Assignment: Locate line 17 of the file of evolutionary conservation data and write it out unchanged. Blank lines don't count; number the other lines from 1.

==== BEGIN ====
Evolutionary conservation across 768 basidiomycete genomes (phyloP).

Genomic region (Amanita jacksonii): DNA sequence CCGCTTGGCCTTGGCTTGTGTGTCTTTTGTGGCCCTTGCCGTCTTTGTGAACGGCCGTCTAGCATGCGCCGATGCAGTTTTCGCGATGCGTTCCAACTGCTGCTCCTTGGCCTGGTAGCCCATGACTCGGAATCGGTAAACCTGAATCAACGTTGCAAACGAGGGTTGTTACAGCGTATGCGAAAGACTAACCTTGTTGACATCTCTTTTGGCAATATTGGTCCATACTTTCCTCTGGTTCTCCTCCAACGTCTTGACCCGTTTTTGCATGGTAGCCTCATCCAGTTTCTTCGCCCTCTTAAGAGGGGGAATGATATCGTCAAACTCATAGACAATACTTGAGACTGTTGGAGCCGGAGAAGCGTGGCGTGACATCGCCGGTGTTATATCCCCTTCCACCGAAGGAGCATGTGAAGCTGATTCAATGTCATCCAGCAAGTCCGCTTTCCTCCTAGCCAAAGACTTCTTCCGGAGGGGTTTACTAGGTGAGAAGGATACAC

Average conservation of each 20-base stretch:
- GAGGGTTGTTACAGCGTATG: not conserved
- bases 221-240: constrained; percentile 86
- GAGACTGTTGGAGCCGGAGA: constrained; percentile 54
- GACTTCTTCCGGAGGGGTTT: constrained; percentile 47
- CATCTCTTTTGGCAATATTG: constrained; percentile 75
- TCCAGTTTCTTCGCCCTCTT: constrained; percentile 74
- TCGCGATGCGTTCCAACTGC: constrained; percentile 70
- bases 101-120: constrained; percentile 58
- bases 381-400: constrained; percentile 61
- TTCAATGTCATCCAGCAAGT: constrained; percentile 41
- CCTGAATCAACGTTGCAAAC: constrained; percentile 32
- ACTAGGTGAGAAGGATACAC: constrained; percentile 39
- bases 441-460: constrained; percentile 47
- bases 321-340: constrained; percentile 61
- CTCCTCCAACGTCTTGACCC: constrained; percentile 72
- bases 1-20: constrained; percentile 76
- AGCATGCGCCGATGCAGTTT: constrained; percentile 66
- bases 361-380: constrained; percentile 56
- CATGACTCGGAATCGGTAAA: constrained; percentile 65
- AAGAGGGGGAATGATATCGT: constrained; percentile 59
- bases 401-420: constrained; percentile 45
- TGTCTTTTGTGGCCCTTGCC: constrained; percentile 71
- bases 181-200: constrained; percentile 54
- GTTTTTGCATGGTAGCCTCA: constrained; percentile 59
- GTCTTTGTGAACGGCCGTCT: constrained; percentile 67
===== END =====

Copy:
- bases 321-340: constrained; percentile 61